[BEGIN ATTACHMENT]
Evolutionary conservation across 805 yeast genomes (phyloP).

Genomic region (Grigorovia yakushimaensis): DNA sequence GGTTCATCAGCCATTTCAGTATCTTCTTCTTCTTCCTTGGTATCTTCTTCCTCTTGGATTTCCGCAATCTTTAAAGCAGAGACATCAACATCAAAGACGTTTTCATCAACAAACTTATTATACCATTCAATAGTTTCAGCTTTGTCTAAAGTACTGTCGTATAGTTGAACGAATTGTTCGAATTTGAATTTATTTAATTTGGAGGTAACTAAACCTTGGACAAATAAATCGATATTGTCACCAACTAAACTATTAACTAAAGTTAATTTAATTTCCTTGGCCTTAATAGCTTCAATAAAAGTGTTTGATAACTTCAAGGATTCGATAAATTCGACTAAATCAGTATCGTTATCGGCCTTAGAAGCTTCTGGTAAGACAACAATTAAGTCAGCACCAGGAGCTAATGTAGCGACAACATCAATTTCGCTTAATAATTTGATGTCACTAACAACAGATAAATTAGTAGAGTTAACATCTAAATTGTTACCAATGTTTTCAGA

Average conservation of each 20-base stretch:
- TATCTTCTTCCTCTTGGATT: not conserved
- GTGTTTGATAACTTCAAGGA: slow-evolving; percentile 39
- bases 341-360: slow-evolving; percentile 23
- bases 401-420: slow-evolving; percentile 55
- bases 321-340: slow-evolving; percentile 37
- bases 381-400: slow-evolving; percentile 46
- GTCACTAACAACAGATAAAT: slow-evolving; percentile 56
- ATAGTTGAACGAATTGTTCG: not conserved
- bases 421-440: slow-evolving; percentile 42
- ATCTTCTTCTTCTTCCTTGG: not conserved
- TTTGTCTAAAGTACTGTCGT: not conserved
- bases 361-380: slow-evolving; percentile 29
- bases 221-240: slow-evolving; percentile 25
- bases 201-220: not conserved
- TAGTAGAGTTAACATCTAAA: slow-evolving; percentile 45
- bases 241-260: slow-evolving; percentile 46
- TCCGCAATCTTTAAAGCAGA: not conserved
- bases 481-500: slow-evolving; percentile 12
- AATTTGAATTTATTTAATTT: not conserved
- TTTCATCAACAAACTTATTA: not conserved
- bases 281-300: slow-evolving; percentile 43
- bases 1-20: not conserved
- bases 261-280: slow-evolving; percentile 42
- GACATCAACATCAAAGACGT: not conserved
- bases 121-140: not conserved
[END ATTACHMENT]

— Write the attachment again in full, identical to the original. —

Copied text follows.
Evolutionary conservation across 805 yeast genomes (phyloP).

Genomic region (Grigorovia yakushimaensis): DNA sequence GGTTCATCAGCCATTTCAGTATCTTCTTCTTCTTCCTTGGTATCTTCTTCCTCTTGGATTTCCGCAATCTTTAAAGCAGAGACATCAACATCAAAGACGTTTTCATCAACAAACTTATTATACCATTCAATAGTTTCAGCTTTGTCTAAAGTACTGTCGTATAGTTGAACGAATTGTTCGAATTTGAATTTATTTAATTTGGAGGTAACTAAACCTTGGACAAATAAATCGATATTGTCACCAACTAAACTATTAACTAAAGTTAATTTAATTTCCTTGGCCTTAATAGCTTCAATAAAAGTGTTTGATAACTTCAAGGATTCGATAAATTCGACTAAATCAGTATCGTTATCGGCCTTAGAAGCTTCTGGTAAGACAACAATTAAGTCAGCACCAGGAGCTAATGTAGCGACAACATCAATTTCGCTTAATAATTTGATGTCACTAACAACAGATAAATTAGTAGAGTTAACATCTAAATTGTTACCAATGTTTTCAGA

Average conservation of each 20-base stretch:
- TATCTTCTTCCTCTTGGATT: not conserved
- GTGTTTGATAACTTCAAGGA: slow-evolving; percentile 39
- bases 341-360: slow-evolving; percentile 23
- bases 401-420: slow-evolving; percentile 55
- bases 321-340: slow-evolving; percentile 37
- bases 381-400: slow-evolving; percentile 46
- GTCACTAACAACAGATAAAT: slow-evolving; percentile 56
- ATAGTTGAACGAATTGTTCG: not conserved
- bases 421-440: slow-evolving; percentile 42
- ATCTTCTTCTTCTTCCTTGG: not conserved
- TTTGTCTAAAGTACTGTCGT: not conserved
- bases 361-380: slow-evolving; percentile 29
- bases 221-240: slow-evolving; percentile 25
- bases 201-220: not conserved
- TAGTAGAGTTAACATCTAAA: slow-evolving; percentile 45
- bases 241-260: slow-evolving; percentile 46
- TCCGCAATCTTTAAAGCAGA: not conserved
- bases 481-500: slow-evolving; percentile 12
- AATTTGAATTTATTTAATTT: not conserved
- TTTCATCAACAAACTTATTA: not conserved
- bases 281-300: slow-evolving; percentile 43
- bases 1-20: not conserved
- bases 261-280: slow-evolving; percentile 42
- GACATCAACATCAAAGACGT: not conserved
- bases 121-140: not conserved